A Place Called Milagro de la Paz

Trade Paper – $17.95

ISBN 978-1-880684-68-9
Publication Date
April 2000
Page Count
160 pages
Trim Size
5.5 x 8.5

A Place Called Milagro de la Paz

Manlio Argueta, translated from the Spanish by Michael B. Miller

This remarkable novel continues the saga of life among the common people in El Salvador begun with One Day of Life. A Place Called Milagro de la Paz tells the story of the courage and strength of two women, a single mother and her daughter, who have to overcome the trauma of the murder of the mother's older daughter and survive in an atmosphere of bitter poverty. The book is filled, however, with magical, lyric moments of love and hope, especially surrounding the figure of a strange young girl with butterflies in her hair who appears suddenly and adopts the family. The tiny family group bravely preserves traditional values in spite of fear and repression.
About the Author

Manlio Argueta's novels have earned him an international reputation and have endeared him to the Salvadoran people. His first two novels, El valle de las hamacas (1970) and Caperucita en la zona roja (LittleRed Riding Hood in the Red Light District) (1978), present the social instability and political repression in the country during the seventies. Caperucita en la zona roja (Little Red Riding Hood in the Red Light District) received the Casa de las Americas Prize in 1977. His third and fourth novels, Un dia en la vida (1980) and Cuzcatian donde bate la mar del sur (1986) describe the escalating repression and rebellion in the late seventies. His fifth novel, Milagro de la Paz (1994) examines the legacy of civil strife in the lives of a Salvadoran woman and her family. His most recent work, a collection of poetry, was published in 2013. He currently lives in San Salvador.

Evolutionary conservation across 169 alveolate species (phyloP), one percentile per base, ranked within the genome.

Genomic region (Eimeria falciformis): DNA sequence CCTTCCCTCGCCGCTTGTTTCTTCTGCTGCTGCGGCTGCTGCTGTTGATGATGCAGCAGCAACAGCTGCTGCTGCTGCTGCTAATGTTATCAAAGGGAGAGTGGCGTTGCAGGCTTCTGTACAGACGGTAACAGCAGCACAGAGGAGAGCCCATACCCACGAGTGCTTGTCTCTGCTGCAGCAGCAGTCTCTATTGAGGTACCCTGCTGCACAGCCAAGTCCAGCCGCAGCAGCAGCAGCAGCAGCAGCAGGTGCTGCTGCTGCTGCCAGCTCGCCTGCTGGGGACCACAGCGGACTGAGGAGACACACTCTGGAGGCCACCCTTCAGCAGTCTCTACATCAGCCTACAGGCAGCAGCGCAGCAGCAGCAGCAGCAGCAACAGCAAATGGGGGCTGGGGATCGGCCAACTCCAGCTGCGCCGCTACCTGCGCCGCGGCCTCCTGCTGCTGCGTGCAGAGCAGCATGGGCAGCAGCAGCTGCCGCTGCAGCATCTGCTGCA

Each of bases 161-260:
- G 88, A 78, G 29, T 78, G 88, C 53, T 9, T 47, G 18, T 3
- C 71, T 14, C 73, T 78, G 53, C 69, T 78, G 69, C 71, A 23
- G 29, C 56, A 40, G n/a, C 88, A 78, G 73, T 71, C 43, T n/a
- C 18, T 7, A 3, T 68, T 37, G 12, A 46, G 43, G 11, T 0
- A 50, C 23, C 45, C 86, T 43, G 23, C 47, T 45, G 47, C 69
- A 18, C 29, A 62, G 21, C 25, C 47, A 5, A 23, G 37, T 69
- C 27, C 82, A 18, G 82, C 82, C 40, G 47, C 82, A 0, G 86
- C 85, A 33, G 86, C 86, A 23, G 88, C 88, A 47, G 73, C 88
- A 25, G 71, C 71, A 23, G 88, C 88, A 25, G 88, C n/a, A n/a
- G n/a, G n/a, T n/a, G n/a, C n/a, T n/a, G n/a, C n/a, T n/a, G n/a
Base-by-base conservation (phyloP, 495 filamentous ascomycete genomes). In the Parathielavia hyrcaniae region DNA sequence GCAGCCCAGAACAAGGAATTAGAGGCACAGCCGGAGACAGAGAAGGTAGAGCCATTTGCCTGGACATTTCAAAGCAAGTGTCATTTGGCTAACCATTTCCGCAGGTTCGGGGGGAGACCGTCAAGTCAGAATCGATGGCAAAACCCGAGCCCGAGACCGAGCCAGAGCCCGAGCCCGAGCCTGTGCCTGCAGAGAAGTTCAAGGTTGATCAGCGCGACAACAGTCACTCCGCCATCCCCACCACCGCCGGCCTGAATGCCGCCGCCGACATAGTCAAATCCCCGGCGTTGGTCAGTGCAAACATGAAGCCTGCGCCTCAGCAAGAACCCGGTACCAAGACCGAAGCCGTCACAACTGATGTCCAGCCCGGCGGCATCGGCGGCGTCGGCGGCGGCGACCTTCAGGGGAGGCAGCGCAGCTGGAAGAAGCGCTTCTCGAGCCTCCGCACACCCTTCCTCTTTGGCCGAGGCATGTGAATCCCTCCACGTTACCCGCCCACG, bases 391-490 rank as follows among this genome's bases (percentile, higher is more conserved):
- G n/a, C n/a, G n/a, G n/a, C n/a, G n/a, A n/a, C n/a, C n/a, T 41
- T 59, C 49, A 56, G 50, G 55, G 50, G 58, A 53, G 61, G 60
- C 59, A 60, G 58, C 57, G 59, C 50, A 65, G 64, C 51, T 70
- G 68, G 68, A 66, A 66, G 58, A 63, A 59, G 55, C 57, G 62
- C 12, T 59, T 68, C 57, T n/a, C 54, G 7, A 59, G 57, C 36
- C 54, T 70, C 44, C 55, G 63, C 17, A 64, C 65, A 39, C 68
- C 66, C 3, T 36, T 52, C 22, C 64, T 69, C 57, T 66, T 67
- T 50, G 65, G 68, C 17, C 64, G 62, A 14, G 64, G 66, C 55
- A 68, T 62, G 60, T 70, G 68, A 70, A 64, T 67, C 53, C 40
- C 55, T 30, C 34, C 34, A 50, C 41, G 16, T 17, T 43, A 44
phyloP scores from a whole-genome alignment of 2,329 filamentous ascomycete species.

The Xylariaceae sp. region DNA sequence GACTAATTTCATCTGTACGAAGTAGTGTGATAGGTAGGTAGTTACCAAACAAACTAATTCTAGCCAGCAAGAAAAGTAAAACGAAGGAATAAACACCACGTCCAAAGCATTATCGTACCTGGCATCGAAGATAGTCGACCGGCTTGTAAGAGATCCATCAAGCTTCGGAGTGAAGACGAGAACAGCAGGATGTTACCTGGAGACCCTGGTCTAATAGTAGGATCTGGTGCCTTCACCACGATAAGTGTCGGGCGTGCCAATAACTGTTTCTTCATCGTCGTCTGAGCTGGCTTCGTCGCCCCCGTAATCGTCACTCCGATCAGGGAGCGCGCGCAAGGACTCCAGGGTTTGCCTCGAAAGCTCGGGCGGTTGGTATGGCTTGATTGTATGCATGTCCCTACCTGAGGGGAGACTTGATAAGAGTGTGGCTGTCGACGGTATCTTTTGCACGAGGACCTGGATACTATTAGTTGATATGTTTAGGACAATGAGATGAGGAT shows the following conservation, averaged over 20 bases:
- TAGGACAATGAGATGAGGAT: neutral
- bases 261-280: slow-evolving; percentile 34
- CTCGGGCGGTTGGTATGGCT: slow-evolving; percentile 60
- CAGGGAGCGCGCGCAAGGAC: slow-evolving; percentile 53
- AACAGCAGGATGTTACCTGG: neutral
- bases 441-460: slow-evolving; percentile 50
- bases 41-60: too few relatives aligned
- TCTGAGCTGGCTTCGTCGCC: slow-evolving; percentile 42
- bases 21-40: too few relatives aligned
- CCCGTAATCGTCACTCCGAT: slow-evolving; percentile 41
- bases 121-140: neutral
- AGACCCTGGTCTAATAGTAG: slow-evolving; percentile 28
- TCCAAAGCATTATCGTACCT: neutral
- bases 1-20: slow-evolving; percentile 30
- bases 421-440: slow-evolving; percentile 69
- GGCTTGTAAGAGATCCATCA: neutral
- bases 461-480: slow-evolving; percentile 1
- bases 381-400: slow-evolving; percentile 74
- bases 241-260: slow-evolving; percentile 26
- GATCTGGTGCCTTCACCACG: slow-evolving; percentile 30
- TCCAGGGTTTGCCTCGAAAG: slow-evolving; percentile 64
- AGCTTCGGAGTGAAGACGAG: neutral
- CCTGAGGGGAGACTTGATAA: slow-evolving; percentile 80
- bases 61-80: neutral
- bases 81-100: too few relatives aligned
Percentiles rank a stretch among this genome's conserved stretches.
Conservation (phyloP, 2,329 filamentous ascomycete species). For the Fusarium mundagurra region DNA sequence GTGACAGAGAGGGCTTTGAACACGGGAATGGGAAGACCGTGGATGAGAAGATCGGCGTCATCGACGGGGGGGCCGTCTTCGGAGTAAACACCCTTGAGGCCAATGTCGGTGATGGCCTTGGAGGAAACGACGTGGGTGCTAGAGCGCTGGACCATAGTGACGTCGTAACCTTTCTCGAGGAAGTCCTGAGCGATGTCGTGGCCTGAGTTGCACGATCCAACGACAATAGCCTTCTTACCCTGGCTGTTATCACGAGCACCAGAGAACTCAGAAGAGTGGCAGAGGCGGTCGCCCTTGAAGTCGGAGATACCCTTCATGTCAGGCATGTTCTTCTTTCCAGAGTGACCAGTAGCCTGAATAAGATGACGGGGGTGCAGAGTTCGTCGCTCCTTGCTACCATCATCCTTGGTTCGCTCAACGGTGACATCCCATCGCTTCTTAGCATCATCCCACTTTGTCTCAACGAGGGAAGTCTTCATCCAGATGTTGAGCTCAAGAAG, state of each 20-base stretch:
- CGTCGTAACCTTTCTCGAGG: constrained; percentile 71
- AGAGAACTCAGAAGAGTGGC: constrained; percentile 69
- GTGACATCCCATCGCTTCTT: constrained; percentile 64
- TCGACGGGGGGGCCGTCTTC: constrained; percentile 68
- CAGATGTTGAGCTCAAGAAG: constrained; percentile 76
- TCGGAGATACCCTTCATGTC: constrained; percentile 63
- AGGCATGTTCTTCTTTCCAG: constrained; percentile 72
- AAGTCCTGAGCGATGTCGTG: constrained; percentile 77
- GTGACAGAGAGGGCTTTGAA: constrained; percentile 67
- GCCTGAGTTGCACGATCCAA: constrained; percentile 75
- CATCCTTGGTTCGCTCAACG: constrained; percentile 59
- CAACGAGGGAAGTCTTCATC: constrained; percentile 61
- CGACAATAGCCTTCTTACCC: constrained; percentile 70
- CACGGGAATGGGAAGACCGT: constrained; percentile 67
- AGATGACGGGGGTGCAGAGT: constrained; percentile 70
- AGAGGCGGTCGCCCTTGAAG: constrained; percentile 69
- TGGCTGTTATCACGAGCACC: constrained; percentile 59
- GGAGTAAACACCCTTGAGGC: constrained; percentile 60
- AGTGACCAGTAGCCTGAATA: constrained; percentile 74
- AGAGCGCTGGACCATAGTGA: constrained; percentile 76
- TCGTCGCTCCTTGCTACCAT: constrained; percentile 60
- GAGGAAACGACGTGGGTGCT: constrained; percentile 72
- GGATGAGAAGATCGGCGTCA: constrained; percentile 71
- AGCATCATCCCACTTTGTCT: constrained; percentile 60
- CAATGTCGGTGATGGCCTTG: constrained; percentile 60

Michael B. Miller is a former professor of Spanish and Latin American Literatures at Gallaudet University in Washington, D.C. 


"Argueta's novel of poet-rebels, brother-traitors and young women wandering in a forest of wolves is an invaluable memento of [El Salvador's] exceptional past." —New York Times Book Review

"A charmingly elusive political romance... Through the voices of his characters, Argueta portrays the aspirations of an entire generation." —Publishers Weekly

"Argueta's message in Milagro de la Paz is that even in the midst of extreme violence and fear, solidarity and love can continue to prosper among human beings." —Ed Hood, World Literature Today